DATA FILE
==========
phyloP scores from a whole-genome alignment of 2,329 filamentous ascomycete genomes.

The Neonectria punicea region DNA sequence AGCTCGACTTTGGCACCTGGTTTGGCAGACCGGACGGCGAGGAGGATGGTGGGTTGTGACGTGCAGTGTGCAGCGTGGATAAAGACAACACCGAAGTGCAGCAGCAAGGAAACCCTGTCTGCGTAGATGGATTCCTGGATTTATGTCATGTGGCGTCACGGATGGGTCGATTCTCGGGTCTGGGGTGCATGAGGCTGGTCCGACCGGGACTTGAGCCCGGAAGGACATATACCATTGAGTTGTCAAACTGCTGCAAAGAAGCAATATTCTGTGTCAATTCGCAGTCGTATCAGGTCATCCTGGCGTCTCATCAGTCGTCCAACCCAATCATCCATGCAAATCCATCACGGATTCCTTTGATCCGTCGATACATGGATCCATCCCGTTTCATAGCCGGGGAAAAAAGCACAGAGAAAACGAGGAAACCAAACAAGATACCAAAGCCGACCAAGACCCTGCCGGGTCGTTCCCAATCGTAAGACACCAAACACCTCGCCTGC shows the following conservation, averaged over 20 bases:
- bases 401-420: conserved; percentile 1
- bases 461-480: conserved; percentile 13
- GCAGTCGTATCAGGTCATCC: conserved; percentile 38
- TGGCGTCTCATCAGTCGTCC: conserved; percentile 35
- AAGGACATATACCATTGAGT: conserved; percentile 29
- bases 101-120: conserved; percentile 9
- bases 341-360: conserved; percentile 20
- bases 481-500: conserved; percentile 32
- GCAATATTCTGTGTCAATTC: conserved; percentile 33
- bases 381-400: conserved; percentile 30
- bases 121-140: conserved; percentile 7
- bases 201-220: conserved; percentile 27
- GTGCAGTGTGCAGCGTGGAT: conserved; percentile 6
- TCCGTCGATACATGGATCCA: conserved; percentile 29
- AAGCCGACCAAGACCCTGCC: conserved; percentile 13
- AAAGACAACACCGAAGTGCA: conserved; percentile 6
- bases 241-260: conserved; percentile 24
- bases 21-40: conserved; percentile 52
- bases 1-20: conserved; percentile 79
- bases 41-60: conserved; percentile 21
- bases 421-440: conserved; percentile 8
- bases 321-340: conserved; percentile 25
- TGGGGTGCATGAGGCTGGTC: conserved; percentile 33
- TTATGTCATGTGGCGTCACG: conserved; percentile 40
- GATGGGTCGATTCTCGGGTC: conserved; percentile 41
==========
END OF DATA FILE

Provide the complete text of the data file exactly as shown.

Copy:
phyloP scores from a whole-genome alignment of 2,329 filamentous ascomycete genomes.

The Neonectria punicea region DNA sequence AGCTCGACTTTGGCACCTGGTTTGGCAGACCGGACGGCGAGGAGGATGGTGGGTTGTGACGTGCAGTGTGCAGCGTGGATAAAGACAACACCGAAGTGCAGCAGCAAGGAAACCCTGTCTGCGTAGATGGATTCCTGGATTTATGTCATGTGGCGTCACGGATGGGTCGATTCTCGGGTCTGGGGTGCATGAGGCTGGTCCGACCGGGACTTGAGCCCGGAAGGACATATACCATTGAGTTGTCAAACTGCTGCAAAGAAGCAATATTCTGTGTCAATTCGCAGTCGTATCAGGTCATCCTGGCGTCTCATCAGTCGTCCAACCCAATCATCCATGCAAATCCATCACGGATTCCTTTGATCCGTCGATACATGGATCCATCCCGTTTCATAGCCGGGGAAAAAAGCACAGAGAAAACGAGGAAACCAAACAAGATACCAAAGCCGACCAAGACCCTGCCGGGTCGTTCCCAATCGTAAGACACCAAACACCTCGCCTGC shows the following conservation, averaged over 20 bases:
- bases 401-420: conserved; percentile 1
- bases 461-480: conserved; percentile 13
- GCAGTCGTATCAGGTCATCC: conserved; percentile 38
- TGGCGTCTCATCAGTCGTCC: conserved; percentile 35
- AAGGACATATACCATTGAGT: conserved; percentile 29
- bases 101-120: conserved; percentile 9
- bases 341-360: conserved; percentile 20
- bases 481-500: conserved; percentile 32
- GCAATATTCTGTGTCAATTC: conserved; percentile 33
- bases 381-400: conserved; percentile 30
- bases 121-140: conserved; percentile 7
- bases 201-220: conserved; percentile 27
- GTGCAGTGTGCAGCGTGGAT: conserved; percentile 6
- TCCGTCGATACATGGATCCA: conserved; percentile 29
- AAGCCGACCAAGACCCTGCC: conserved; percentile 13
- AAAGACAACACCGAAGTGCA: conserved; percentile 6
- bases 241-260: conserved; percentile 24
- bases 21-40: conserved; percentile 52
- bases 1-20: conserved; percentile 79
- bases 41-60: conserved; percentile 21
- bases 421-440: conserved; percentile 8
- bases 321-340: conserved; percentile 25
- TGGGGTGCATGAGGCTGGTC: conserved; percentile 33
- TTATGTCATGTGGCGTCACG: conserved; percentile 40
- GATGGGTCGATTCTCGGGTC: conserved; percentile 41